Comedian John Crist brings ‘Emotional Support Tour’ to Dayton this week

Nashville-based comedian John Crist is coming to Dayton on his “Emotional Support Tour” for a one-nighter at the Schuster Center.

Crist, known for his clean comedy and viral sketch videos, has a broader appeal than the Christian comedian label gives him credit for. And while a good chunk of his material does heavily feature religious references and free Chick-fil-A plugs — per his upbringing and affinity for chicken sandwiches — inanity is pointed out on all sides, cementing Crist as a well-rounded yet nuanced comedian.

There’s a moment in his most recent special, “John Crist: Would Like to Release a Statement,” when a callback from an earlier bit appears to arrive to Crist from the ether. It was as if lightning had hit the room. The audience erupted and Crist fell over, as if in disbelief that this particular line came back around.

Crist says he doesn’t plan for those moments; they just happen. Some things can only be written on stage, and they either evolve into recurring bits or disappear as quickly as the sound dissipates in the room.

“It’s the best feeling in the world,” Crist said, on the spontaneous arrival of inspiration. “You gotta put yourself into position to make it happen more frequently.”

And though it might not happen every show, there’s a good chance that what one audience gets is different from another. A show in Dallas is likely not the same as a show in Dayton, but Crist rolls with the changes wherever he goes.

His stage presence is frenetic and wired though his phone persona is much more subdued, despite ricocheting from hotel room to hotel room, somewhere between Duluth and San Jose, perhaps in need of some emotional support.

Originally from Georgia, Crist grew up the son of a pastor. Although his first open mic was in a Chili’s around 2009, he cut his comedic teeth in the church circuit for the decade following.

Now Crist is regarded as one of comedy’s fastest-rising stars, selling out theaters and accumulating billions of views on YouTube — not to mention the release of his 2022 book, “Delete That: (and Other Failed Attempts to Look Good Online),” and comedy video podcast, Net Positive.

Crist is often labeled as a Christian comic — making the top ten results in most “best Christian comics” lists, repeatedly referencing Christianity, etc. — though the other belief he has is that labeling is up for others to decide.

“Every human wants to kind of qualify every experience they have,” Crist said. “Being from the South, my dad being a preacher, being homeschooled, all those things… I talk about that stuff because that’s the lens I have and always will see the world through.”

And he has a point: comics talk about what they know, and the thing that John Crist arguably knows best is his faith. There are allusions and direct crowd work related to that faith in his act, but that doesn’t necessarily mean non-Christians won’t enjoy John Crist — in some ways, they might enjoy him more because of the absurdities he points out about Christians. But by that same token, John Crist doesn’t need an audience of Christians to get laughs; his observational, anecdotal style of humor is accessible from nearly every side.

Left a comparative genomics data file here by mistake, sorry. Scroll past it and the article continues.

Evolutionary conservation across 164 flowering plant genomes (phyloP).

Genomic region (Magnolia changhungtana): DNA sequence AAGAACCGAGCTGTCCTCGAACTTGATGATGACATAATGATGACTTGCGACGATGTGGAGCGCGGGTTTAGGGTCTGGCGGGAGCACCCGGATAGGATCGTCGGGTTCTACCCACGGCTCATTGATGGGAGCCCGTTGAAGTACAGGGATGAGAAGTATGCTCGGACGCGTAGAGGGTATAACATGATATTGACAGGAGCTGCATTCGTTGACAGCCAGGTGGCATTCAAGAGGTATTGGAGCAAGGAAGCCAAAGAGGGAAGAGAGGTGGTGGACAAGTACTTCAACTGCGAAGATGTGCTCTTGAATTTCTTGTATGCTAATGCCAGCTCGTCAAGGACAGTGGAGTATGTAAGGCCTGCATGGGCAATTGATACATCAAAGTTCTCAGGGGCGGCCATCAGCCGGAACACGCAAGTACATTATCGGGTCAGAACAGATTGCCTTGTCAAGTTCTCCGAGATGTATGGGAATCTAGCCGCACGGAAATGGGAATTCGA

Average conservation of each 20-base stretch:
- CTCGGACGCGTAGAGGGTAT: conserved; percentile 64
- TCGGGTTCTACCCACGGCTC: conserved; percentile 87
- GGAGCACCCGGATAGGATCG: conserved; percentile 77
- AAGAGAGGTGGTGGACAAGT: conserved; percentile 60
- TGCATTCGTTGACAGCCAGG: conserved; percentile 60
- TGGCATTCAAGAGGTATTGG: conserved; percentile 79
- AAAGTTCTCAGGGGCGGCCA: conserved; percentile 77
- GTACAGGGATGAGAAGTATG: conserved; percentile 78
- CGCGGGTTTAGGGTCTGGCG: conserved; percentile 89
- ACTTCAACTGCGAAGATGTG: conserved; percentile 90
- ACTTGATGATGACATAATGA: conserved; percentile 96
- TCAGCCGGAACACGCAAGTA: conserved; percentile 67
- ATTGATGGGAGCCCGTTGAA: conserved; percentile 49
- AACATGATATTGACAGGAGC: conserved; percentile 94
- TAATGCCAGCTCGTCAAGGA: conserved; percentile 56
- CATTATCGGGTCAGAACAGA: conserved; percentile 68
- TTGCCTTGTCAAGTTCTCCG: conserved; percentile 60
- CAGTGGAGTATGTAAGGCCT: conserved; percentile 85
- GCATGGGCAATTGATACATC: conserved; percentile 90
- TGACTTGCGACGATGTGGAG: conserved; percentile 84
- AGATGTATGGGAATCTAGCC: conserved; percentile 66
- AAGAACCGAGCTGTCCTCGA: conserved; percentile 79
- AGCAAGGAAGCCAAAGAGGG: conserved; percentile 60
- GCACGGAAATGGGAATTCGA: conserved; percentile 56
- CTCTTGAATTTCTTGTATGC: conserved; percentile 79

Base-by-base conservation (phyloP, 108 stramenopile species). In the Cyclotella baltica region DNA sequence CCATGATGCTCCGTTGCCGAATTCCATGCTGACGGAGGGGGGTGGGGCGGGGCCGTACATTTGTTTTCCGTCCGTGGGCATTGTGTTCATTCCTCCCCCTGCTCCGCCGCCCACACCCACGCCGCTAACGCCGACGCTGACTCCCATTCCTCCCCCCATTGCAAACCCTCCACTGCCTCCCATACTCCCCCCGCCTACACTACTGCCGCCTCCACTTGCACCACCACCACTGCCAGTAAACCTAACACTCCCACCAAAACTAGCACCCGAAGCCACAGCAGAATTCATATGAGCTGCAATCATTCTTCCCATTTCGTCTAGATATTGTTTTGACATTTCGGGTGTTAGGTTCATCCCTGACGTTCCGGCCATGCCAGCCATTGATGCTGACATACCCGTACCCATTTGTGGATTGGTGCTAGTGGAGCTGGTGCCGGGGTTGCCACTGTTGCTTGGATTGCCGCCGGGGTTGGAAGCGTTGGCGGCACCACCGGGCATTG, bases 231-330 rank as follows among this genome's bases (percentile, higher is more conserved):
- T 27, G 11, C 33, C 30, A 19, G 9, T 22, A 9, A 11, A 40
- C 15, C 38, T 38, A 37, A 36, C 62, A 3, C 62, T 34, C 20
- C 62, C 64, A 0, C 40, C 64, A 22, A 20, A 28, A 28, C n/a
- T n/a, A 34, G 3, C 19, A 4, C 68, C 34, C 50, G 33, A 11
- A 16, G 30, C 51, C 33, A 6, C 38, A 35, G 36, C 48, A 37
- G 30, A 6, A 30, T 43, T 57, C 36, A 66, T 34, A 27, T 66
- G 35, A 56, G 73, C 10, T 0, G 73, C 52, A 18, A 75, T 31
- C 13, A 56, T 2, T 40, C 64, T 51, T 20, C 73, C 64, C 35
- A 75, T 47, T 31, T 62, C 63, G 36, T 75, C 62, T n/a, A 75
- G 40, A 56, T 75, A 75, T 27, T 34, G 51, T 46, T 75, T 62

“Any comic staying true to the art form,” Crist said, “is trying to keep all groups honest.”

Many of the topics he tackles, especially toward the end of his most recent special, err on the side of anti-woke, anti-PC, reducing Portland down to Suburus and soy milk lattes and comparing getting “canceled” to getting COVID-19.

“I’ve already been canceled — I can tell the truth now,” Crist said in the special, going on to say he now has the “canceled antibodies.” It’s a funny tag, but one might feel he’s making light of his being “canceled” with too glib of a statement.

In late 2019, sexual misconduct allegations arose against Crist. He scrapped the remainder of his aptly named “Immature Thoughts Tour” and Netflix postponed his stand-up special — though the footage was subsequently used for his self-released YouTube special “What Are We Doing?” in 2022.

Crist took some time off stand-up, eventually owned up to his actions and went to rehab. He’s newly sober from alcohol and says he’s more popular than ever before.

“I’m still the same guy that I was… maybe a little bit more free,” Crist said, on how his material changed after the allegations. “A lot of the videos I make now are not so much in a box of Christianity. We’ve been able to branch outside of that box. And the show now… it’s for everybody.”

Like baseball’s Pete Rose or comedy’s Roseanne Barr, Crist has an asterisk on his career but he continues to sell out shows across the country — from his home, The South, to the Gem City (which is nearly sold out).

John Crist might have initials that resemble those of a known religious leader, talk about faith and eat at Chick-fil-A once in a while, but the only label that matters to him is “comedian” because that’s what he is, and he does it as honest as he can.

More details

What: Comedian John Crist’s Emotional Support Tour

Where: Benjamin & Marian Schuster Performing Arts Center

When: 7 p.m. Thursday, April 25


Other info: Comedians Caleb Elliot and Derrick Stroup will open the show

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